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The relationship between interstitial fibrosis and contractile function in HCM: a combined T1-mapping and CSPAMM tagging study

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Journal of Cardiovascular Magnetic Resonance201214 (Suppl 1) :O97

https://doi.org/10.1186/1532-429X-14-S1-O97

  • Published:

Keywords

  • Late Gadolinium Enhancement
  • Interstitial Fibrosis
  • Contractile Function
  • Late Gadolinium Enhancement Imaging
  • Myocardial Mechanic

Background

Interstitial fibrosis is a pathological hallmark of hypertrophic cardiomyopathy (HCM) and is thought to contribute to the abnormal myocardial mechanics seen in this patient group. T1-mapping now allows interstitial fibrosis to be detected non-invasively. Replacement fibrosis as identified by late gadolinium enhancement imaging has been associated with abnormal cardiac mechanics in HCM. However, the relationship between interstitial fibrosis and contractile function in HCM has not been previously explored. We assessed the association between interstitial fibrosis as assessed by T1-mapping and contractile function as determined by continuous spatial modulation of magnetisation (CSPAMM) tagging, hypothesising that increased fibrosis would correlate with abnormal myocardial strain.

Methods

Twelve HCM patients free of significant comorbidity and 16 controls were studied. CMR was undertaken on a 1.5T Siemens Avanto (Siemens, Erlangen, Germany). Tagged images were acquired at the mid-ventricle using a CSPAMM sequence (Field of View: 300mm, slice thickness 6mm, tag separation 7mm, typical TR/TE 30/1.26ms, Flip Angle 20°, 20 phases). Peak circumferential (Ecc) and radial (Err) strains were determined using inTag (Creatis, Lyon, France). Mid-ventricular short-axis T1 maps were acquired using the Modified Look-Locker Inversion Recovery sequence pre-gadolinium bolus and then at 5, 7, 9, 11, 15, 20 and 25 minutes. Signal intensity-time curves for myocardial and blood pool regions of interest were used to determine T1 relaxation times through a non-linear curve-fit (CMR42, Circle Cardiovascular Imaging, Calgary, Canada). The partition coefficient at equilibrium, an index of fibrosis, was determined by plotting the reciprocal of myocardial T1 times at equilibrium against those for the blood pool and calculating the slope of the resultant linear regression line.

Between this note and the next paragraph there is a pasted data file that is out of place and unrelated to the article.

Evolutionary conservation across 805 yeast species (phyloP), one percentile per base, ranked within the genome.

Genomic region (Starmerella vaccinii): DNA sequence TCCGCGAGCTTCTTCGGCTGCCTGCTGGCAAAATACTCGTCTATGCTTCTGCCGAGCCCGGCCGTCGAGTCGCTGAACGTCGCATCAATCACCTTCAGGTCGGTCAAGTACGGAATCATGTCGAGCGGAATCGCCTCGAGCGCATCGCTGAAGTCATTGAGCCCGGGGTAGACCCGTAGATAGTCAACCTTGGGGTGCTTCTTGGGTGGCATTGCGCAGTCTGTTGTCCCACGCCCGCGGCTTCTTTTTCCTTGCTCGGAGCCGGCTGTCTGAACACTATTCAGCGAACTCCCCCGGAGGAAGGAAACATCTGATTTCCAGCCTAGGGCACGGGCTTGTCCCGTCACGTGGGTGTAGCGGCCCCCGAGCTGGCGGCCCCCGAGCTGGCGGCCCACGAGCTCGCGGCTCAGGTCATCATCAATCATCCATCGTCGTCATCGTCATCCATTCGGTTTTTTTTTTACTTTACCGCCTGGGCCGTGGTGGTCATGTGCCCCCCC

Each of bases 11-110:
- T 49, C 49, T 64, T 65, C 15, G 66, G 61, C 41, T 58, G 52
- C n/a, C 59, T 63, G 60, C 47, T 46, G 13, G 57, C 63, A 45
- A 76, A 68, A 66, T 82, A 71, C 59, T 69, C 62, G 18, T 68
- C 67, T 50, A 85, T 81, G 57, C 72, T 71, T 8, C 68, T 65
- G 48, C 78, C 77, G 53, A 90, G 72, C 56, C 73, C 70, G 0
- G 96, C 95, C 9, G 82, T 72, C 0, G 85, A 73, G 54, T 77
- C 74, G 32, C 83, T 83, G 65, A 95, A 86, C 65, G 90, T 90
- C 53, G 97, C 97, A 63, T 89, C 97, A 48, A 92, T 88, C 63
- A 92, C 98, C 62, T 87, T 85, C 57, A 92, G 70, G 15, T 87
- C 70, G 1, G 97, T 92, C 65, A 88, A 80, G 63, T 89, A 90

Results

HCM patients were older than the controls and there was a preponderance of men. In keeping with their diagnosis, HCM patients had significantly higher indexed LV mass and wall thickness than controls (Table 1). The partition coefficient was significantly higher in HCM patients than controls (mean ±SD: 0.439 ±0.230 for HCM vs 0.281 ±0.071 for controls, P=0.02). Whilst peak global Ecc was significantly lower in the HCM group relative to the controls (0.173 ±0.041 vs 0.226 ±0.025, P<0.001), there was no significant difference with respect to peak global Err (0.154 ±0.06 vs 0.134 ±0.051, P=0.25). No significant association was found between the partition coefficient and either circumferential or radial strain.

Table 1

 

Hypertrophic Cardiomyopathy (mean ±SD, n=12)

Hypertrophic Cardiomyopathy (mean ±SD, n=12)

P Value

Age (years)

60.0 ±9.67

49.2 ±12.2

0.02

Male (n, %)

11

6

0.003

Indexed LV-EDV (g/m 2 )

77.5 ±9.5

75.8 ±10.1

0.62

Indexed LV-ESV (g/m 2 )

22.4 ±5.6

23.3 ±5.5

0.66

LV EF (%)

71.1 ±6.5

69.4 ±5.4

0.47

Indexed LV Mass (g/m 2 )

100.9 ±22.8

56.8 ±11.0

<0.001

Maximum Wall Thickness (mm)

21.4 ±4.3

7.63 ±1.3

<0.001

Conclusions

The partition coefficient for gadolinium was significantly raised in patients with HCM relative to controls, however, no association was found between this and local contractile function. This implies that interstitial fibrosis alone may not account for the perturbations in myocardial mechanics seen in patients with HCM and that alternative mechanisms should be explored.

Funding

This work is supported by the NIHR Cardiovascular Biomedical Research Unit at the Royal Brompton and Harefield NHS Foundation Trust, and Imperial College. Dr Ismail is supported by the British Heart Foundation.

Authors’ Affiliations

(1)
CMR Unit & NHLI Imperial College London, Royal Brompton Hospital & NHLI Imperial College London, London, UK
(2)
Creatis, University of Lyon, Lyon, France

Copyright

© Ismail et al; licensee BioMed Central Ltd. 2012

This article is published under license to BioMed Central Ltd. This is an open access article distributed under the terms of the Creative Commons Attribution License (http://creativecommons.org/licenses/by/2.0), which permits unrestricted use, distribution, and reproduction in any medium, provided the original work is properly cited.

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